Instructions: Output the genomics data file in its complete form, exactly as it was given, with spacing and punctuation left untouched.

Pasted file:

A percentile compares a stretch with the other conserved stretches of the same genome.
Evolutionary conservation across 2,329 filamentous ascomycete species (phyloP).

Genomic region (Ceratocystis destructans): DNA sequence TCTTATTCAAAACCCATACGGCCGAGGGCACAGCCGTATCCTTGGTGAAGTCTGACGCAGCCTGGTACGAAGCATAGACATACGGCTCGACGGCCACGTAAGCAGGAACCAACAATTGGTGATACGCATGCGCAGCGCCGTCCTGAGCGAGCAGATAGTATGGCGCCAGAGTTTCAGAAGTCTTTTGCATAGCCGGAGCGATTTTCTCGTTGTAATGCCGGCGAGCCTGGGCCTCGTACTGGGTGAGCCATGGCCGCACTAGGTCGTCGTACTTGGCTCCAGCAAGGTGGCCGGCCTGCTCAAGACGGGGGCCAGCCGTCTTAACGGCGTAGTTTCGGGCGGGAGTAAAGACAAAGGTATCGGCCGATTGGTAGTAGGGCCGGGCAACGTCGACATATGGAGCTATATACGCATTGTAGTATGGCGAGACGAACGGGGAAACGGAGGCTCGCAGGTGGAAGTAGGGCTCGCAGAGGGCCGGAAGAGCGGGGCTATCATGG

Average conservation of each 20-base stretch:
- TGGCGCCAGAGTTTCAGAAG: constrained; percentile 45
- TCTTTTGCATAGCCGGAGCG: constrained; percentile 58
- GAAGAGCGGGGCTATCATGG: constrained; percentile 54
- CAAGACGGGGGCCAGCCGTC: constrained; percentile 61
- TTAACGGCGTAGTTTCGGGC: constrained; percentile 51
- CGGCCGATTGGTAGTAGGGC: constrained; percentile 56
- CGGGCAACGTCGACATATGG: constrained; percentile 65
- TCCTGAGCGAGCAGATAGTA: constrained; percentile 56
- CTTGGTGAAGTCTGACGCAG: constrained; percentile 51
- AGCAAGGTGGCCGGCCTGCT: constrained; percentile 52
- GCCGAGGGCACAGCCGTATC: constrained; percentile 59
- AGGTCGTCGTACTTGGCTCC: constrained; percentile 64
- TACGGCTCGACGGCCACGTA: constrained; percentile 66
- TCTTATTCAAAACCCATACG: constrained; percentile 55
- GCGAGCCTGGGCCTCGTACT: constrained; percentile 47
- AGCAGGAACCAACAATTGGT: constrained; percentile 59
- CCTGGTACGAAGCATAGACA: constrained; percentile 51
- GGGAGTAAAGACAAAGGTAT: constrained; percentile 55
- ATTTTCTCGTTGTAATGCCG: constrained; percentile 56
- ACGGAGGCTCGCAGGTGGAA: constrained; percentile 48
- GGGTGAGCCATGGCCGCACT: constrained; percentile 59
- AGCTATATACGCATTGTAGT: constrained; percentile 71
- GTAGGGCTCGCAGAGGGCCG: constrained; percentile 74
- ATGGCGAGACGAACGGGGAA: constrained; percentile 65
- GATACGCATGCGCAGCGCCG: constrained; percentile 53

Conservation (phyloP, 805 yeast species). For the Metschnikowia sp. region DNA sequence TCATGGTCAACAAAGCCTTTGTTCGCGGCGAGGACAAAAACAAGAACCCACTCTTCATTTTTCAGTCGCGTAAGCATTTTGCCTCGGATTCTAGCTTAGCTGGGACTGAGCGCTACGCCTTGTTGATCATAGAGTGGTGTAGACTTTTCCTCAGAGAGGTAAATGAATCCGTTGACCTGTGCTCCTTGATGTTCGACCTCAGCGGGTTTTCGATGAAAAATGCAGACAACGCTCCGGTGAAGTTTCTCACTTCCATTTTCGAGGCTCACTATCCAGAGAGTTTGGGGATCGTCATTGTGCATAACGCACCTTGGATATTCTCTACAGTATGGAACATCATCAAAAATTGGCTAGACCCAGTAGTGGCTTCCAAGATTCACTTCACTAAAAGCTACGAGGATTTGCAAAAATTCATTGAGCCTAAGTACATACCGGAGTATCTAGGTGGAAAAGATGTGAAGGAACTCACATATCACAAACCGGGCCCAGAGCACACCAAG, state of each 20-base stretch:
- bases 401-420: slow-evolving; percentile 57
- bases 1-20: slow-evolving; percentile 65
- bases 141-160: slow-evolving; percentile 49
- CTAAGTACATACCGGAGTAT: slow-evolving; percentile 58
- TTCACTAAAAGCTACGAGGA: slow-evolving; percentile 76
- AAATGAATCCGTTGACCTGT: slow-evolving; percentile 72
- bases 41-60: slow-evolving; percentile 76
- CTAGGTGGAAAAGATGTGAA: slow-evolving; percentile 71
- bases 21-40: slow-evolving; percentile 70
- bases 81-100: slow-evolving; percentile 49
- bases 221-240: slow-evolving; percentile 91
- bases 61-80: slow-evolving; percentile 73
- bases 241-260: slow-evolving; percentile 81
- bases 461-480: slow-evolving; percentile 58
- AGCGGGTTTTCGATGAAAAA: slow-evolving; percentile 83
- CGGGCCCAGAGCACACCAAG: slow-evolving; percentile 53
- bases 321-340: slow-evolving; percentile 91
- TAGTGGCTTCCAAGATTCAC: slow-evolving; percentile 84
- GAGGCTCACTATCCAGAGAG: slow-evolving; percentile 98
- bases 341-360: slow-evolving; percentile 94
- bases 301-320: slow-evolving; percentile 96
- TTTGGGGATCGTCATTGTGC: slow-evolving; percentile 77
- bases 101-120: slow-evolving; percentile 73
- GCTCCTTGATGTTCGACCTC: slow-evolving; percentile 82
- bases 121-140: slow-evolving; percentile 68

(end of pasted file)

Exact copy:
A percentile compares a stretch with the other conserved stretches of the same genome.
Evolutionary conservation across 2,329 filamentous ascomycete species (phyloP).

Genomic region (Ceratocystis destructans): DNA sequence TCTTATTCAAAACCCATACGGCCGAGGGCACAGCCGTATCCTTGGTGAAGTCTGACGCAGCCTGGTACGAAGCATAGACATACGGCTCGACGGCCACGTAAGCAGGAACCAACAATTGGTGATACGCATGCGCAGCGCCGTCCTGAGCGAGCAGATAGTATGGCGCCAGAGTTTCAGAAGTCTTTTGCATAGCCGGAGCGATTTTCTCGTTGTAATGCCGGCGAGCCTGGGCCTCGTACTGGGTGAGCCATGGCCGCACTAGGTCGTCGTACTTGGCTCCAGCAAGGTGGCCGGCCTGCTCAAGACGGGGGCCAGCCGTCTTAACGGCGTAGTTTCGGGCGGGAGTAAAGACAAAGGTATCGGCCGATTGGTAGTAGGGCCGGGCAACGTCGACATATGGAGCTATATACGCATTGTAGTATGGCGAGACGAACGGGGAAACGGAGGCTCGCAGGTGGAAGTAGGGCTCGCAGAGGGCCGGAAGAGCGGGGCTATCATGG

Average conservation of each 20-base stretch:
- TGGCGCCAGAGTTTCAGAAG: constrained; percentile 45
- TCTTTTGCATAGCCGGAGCG: constrained; percentile 58
- GAAGAGCGGGGCTATCATGG: constrained; percentile 54
- CAAGACGGGGGCCAGCCGTC: constrained; percentile 61
- TTAACGGCGTAGTTTCGGGC: constrained; percentile 51
- CGGCCGATTGGTAGTAGGGC: constrained; percentile 56
- CGGGCAACGTCGACATATGG: constrained; percentile 65
- TCCTGAGCGAGCAGATAGTA: constrained; percentile 56
- CTTGGTGAAGTCTGACGCAG: constrained; percentile 51
- AGCAAGGTGGCCGGCCTGCT: constrained; percentile 52
- GCCGAGGGCACAGCCGTATC: constrained; percentile 59
- AGGTCGTCGTACTTGGCTCC: constrained; percentile 64
- TACGGCTCGACGGCCACGTA: constrained; percentile 66
- TCTTATTCAAAACCCATACG: constrained; percentile 55
- GCGAGCCTGGGCCTCGTACT: constrained; percentile 47
- AGCAGGAACCAACAATTGGT: constrained; percentile 59
- CCTGGTACGAAGCATAGACA: constrained; percentile 51
- GGGAGTAAAGACAAAGGTAT: constrained; percentile 55
- ATTTTCTCGTTGTAATGCCG: constrained; percentile 56
- ACGGAGGCTCGCAGGTGGAA: constrained; percentile 48
- GGGTGAGCCATGGCCGCACT: constrained; percentile 59
- AGCTATATACGCATTGTAGT: constrained; percentile 71
- GTAGGGCTCGCAGAGGGCCG: constrained; percentile 74
- ATGGCGAGACGAACGGGGAA: constrained; percentile 65
- GATACGCATGCGCAGCGCCG: constrained; percentile 53

Conservation (phyloP, 805 yeast species). For the Metschnikowia sp. region DNA sequence TCATGGTCAACAAAGCCTTTGTTCGCGGCGAGGACAAAAACAAGAACCCACTCTTCATTTTTCAGTCGCGTAAGCATTTTGCCTCGGATTCTAGCTTAGCTGGGACTGAGCGCTACGCCTTGTTGATCATAGAGTGGTGTAGACTTTTCCTCAGAGAGGTAAATGAATCCGTTGACCTGTGCTCCTTGATGTTCGACCTCAGCGGGTTTTCGATGAAAAATGCAGACAACGCTCCGGTGAAGTTTCTCACTTCCATTTTCGAGGCTCACTATCCAGAGAGTTTGGGGATCGTCATTGTGCATAACGCACCTTGGATATTCTCTACAGTATGGAACATCATCAAAAATTGGCTAGACCCAGTAGTGGCTTCCAAGATTCACTTCACTAAAAGCTACGAGGATTTGCAAAAATTCATTGAGCCTAAGTACATACCGGAGTATCTAGGTGGAAAAGATGTGAAGGAACTCACATATCACAAACCGGGCCCAGAGCACACCAAG, state of each 20-base stretch:
- bases 401-420: slow-evolving; percentile 57
- bases 1-20: slow-evolving; percentile 65
- bases 141-160: slow-evolving; percentile 49
- CTAAGTACATACCGGAGTAT: slow-evolving; percentile 58
- TTCACTAAAAGCTACGAGGA: slow-evolving; percentile 76
- AAATGAATCCGTTGACCTGT: slow-evolving; percentile 72
- bases 41-60: slow-evolving; percentile 76
- CTAGGTGGAAAAGATGTGAA: slow-evolving; percentile 71
- bases 21-40: slow-evolving; percentile 70
- bases 81-100: slow-evolving; percentile 49
- bases 221-240: slow-evolving; percentile 91
- bases 61-80: slow-evolving; percentile 73
- bases 241-260: slow-evolving; percentile 81
- bases 461-480: slow-evolving; percentile 58
- AGCGGGTTTTCGATGAAAAA: slow-evolving; percentile 83
- CGGGCCCAGAGCACACCAAG: slow-evolving; percentile 53
- bases 321-340: slow-evolving; percentile 91
- TAGTGGCTTCCAAGATTCAC: slow-evolving; percentile 84
- GAGGCTCACTATCCAGAGAG: slow-evolving; percentile 98
- bases 341-360: slow-evolving; percentile 94
- bases 301-320: slow-evolving; percentile 96
- TTTGGGGATCGTCATTGTGC: slow-evolving; percentile 77
- bases 101-120: slow-evolving; percentile 73
- GCTCCTTGATGTTCGACCTC: slow-evolving; percentile 82
- bases 121-140: slow-evolving; percentile 68